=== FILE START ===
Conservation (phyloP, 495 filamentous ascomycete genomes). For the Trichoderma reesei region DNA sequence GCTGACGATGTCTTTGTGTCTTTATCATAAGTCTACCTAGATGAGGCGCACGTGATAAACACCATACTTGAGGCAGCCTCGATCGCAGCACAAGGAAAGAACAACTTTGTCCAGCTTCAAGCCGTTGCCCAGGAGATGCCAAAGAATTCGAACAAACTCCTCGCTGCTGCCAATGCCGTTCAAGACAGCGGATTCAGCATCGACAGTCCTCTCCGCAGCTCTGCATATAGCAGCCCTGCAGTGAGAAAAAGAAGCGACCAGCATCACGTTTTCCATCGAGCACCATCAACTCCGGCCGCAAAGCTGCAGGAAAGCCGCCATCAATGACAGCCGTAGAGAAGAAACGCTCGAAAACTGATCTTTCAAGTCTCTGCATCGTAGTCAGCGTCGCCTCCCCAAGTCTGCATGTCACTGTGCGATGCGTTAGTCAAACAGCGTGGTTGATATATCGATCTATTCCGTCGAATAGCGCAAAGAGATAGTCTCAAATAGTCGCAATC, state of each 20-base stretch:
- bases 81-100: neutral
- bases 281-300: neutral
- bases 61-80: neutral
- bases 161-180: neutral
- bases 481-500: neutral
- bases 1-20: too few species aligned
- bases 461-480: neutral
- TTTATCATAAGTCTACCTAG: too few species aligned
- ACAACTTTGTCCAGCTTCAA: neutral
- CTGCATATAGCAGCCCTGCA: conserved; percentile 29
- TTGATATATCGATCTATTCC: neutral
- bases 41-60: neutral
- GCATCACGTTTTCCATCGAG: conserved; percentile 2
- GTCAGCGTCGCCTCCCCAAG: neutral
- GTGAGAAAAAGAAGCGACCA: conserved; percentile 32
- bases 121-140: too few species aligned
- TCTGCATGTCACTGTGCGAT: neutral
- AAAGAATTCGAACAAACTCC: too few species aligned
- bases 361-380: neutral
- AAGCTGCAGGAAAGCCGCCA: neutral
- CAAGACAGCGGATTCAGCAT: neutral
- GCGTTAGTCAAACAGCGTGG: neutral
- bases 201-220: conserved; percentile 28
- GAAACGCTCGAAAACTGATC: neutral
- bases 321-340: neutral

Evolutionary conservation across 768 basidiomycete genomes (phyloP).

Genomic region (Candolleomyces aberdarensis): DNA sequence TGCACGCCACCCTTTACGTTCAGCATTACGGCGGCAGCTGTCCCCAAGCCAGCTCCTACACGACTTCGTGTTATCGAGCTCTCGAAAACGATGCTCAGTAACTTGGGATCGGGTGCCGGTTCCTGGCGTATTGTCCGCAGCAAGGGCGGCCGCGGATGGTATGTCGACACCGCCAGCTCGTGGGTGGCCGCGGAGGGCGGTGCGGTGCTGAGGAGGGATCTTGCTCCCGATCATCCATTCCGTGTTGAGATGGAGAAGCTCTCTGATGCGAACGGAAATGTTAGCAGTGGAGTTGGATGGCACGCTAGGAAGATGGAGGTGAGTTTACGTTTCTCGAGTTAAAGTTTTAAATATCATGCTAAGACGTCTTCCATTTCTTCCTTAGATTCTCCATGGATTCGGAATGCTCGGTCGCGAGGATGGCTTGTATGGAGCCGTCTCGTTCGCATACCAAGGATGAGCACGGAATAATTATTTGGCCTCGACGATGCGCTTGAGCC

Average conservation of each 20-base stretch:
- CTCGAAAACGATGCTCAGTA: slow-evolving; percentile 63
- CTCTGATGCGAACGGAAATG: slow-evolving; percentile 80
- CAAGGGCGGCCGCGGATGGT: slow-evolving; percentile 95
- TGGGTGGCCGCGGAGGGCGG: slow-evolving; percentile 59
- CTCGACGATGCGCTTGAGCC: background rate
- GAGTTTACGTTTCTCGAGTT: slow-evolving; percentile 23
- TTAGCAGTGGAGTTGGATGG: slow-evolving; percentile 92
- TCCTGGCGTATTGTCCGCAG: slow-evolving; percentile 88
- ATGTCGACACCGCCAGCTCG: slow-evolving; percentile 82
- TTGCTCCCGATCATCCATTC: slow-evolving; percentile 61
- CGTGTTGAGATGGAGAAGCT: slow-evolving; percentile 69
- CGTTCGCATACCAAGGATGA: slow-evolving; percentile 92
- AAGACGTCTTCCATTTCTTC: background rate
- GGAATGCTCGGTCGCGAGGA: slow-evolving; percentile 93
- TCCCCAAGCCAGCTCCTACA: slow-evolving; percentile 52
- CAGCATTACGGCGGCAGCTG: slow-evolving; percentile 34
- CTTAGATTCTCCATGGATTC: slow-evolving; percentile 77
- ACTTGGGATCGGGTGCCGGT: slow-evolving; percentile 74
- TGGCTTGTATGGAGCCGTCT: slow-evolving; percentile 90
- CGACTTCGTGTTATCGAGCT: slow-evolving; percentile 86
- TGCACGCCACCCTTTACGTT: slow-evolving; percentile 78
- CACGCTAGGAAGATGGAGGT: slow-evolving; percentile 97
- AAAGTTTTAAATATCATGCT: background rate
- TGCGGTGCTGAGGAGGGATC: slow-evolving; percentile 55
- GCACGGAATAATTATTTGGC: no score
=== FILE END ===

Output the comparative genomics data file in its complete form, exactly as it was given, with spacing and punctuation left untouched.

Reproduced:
Conservation (phyloP, 495 filamentous ascomycete genomes). For the Trichoderma reesei region DNA sequence GCTGACGATGTCTTTGTGTCTTTATCATAAGTCTACCTAGATGAGGCGCACGTGATAAACACCATACTTGAGGCAGCCTCGATCGCAGCACAAGGAAAGAACAACTTTGTCCAGCTTCAAGCCGTTGCCCAGGAGATGCCAAAGAATTCGAACAAACTCCTCGCTGCTGCCAATGCCGTTCAAGACAGCGGATTCAGCATCGACAGTCCTCTCCGCAGCTCTGCATATAGCAGCCCTGCAGTGAGAAAAAGAAGCGACCAGCATCACGTTTTCCATCGAGCACCATCAACTCCGGCCGCAAAGCTGCAGGAAAGCCGCCATCAATGACAGCCGTAGAGAAGAAACGCTCGAAAACTGATCTTTCAAGTCTCTGCATCGTAGTCAGCGTCGCCTCCCCAAGTCTGCATGTCACTGTGCGATGCGTTAGTCAAACAGCGTGGTTGATATATCGATCTATTCCGTCGAATAGCGCAAAGAGATAGTCTCAAATAGTCGCAATC, state of each 20-base stretch:
- bases 81-100: neutral
- bases 281-300: neutral
- bases 61-80: neutral
- bases 161-180: neutral
- bases 481-500: neutral
- bases 1-20: too few species aligned
- bases 461-480: neutral
- TTTATCATAAGTCTACCTAG: too few species aligned
- ACAACTTTGTCCAGCTTCAA: neutral
- CTGCATATAGCAGCCCTGCA: conserved; percentile 29
- TTGATATATCGATCTATTCC: neutral
- bases 41-60: neutral
- GCATCACGTTTTCCATCGAG: conserved; percentile 2
- GTCAGCGTCGCCTCCCCAAG: neutral
- GTGAGAAAAAGAAGCGACCA: conserved; percentile 32
- bases 121-140: too few species aligned
- TCTGCATGTCACTGTGCGAT: neutral
- AAAGAATTCGAACAAACTCC: too few species aligned
- bases 361-380: neutral
- AAGCTGCAGGAAAGCCGCCA: neutral
- CAAGACAGCGGATTCAGCAT: neutral
- GCGTTAGTCAAACAGCGTGG: neutral
- bases 201-220: conserved; percentile 28
- GAAACGCTCGAAAACTGATC: neutral
- bases 321-340: neutral

Evolutionary conservation across 768 basidiomycete genomes (phyloP).

Genomic region (Candolleomyces aberdarensis): DNA sequence TGCACGCCACCCTTTACGTTCAGCATTACGGCGGCAGCTGTCCCCAAGCCAGCTCCTACACGACTTCGTGTTATCGAGCTCTCGAAAACGATGCTCAGTAACTTGGGATCGGGTGCCGGTTCCTGGCGTATTGTCCGCAGCAAGGGCGGCCGCGGATGGTATGTCGACACCGCCAGCTCGTGGGTGGCCGCGGAGGGCGGTGCGGTGCTGAGGAGGGATCTTGCTCCCGATCATCCATTCCGTGTTGAGATGGAGAAGCTCTCTGATGCGAACGGAAATGTTAGCAGTGGAGTTGGATGGCACGCTAGGAAGATGGAGGTGAGTTTACGTTTCTCGAGTTAAAGTTTTAAATATCATGCTAAGACGTCTTCCATTTCTTCCTTAGATTCTCCATGGATTCGGAATGCTCGGTCGCGAGGATGGCTTGTATGGAGCCGTCTCGTTCGCATACCAAGGATGAGCACGGAATAATTATTTGGCCTCGACGATGCGCTTGAGCC

Average conservation of each 20-base stretch:
- CTCGAAAACGATGCTCAGTA: slow-evolving; percentile 63
- CTCTGATGCGAACGGAAATG: slow-evolving; percentile 80
- CAAGGGCGGCCGCGGATGGT: slow-evolving; percentile 95
- TGGGTGGCCGCGGAGGGCGG: slow-evolving; percentile 59
- CTCGACGATGCGCTTGAGCC: background rate
- GAGTTTACGTTTCTCGAGTT: slow-evolving; percentile 23
- TTAGCAGTGGAGTTGGATGG: slow-evolving; percentile 92
- TCCTGGCGTATTGTCCGCAG: slow-evolving; percentile 88
- ATGTCGACACCGCCAGCTCG: slow-evolving; percentile 82
- TTGCTCCCGATCATCCATTC: slow-evolving; percentile 61
- CGTGTTGAGATGGAGAAGCT: slow-evolving; percentile 69
- CGTTCGCATACCAAGGATGA: slow-evolving; percentile 92
- AAGACGTCTTCCATTTCTTC: background rate
- GGAATGCTCGGTCGCGAGGA: slow-evolving; percentile 93
- TCCCCAAGCCAGCTCCTACA: slow-evolving; percentile 52
- CAGCATTACGGCGGCAGCTG: slow-evolving; percentile 34
- CTTAGATTCTCCATGGATTC: slow-evolving; percentile 77
- ACTTGGGATCGGGTGCCGGT: slow-evolving; percentile 74
- TGGCTTGTATGGAGCCGTCT: slow-evolving; percentile 90
- CGACTTCGTGTTATCGAGCT: slow-evolving; percentile 86
- TGCACGCCACCCTTTACGTT: slow-evolving; percentile 78
- CACGCTAGGAAGATGGAGGT: slow-evolving; percentile 97
- AAAGTTTTAAATATCATGCT: background rate
- TGCGGTGCTGAGGAGGGATC: slow-evolving; percentile 55
- GCACGGAATAATTATTTGGC: no score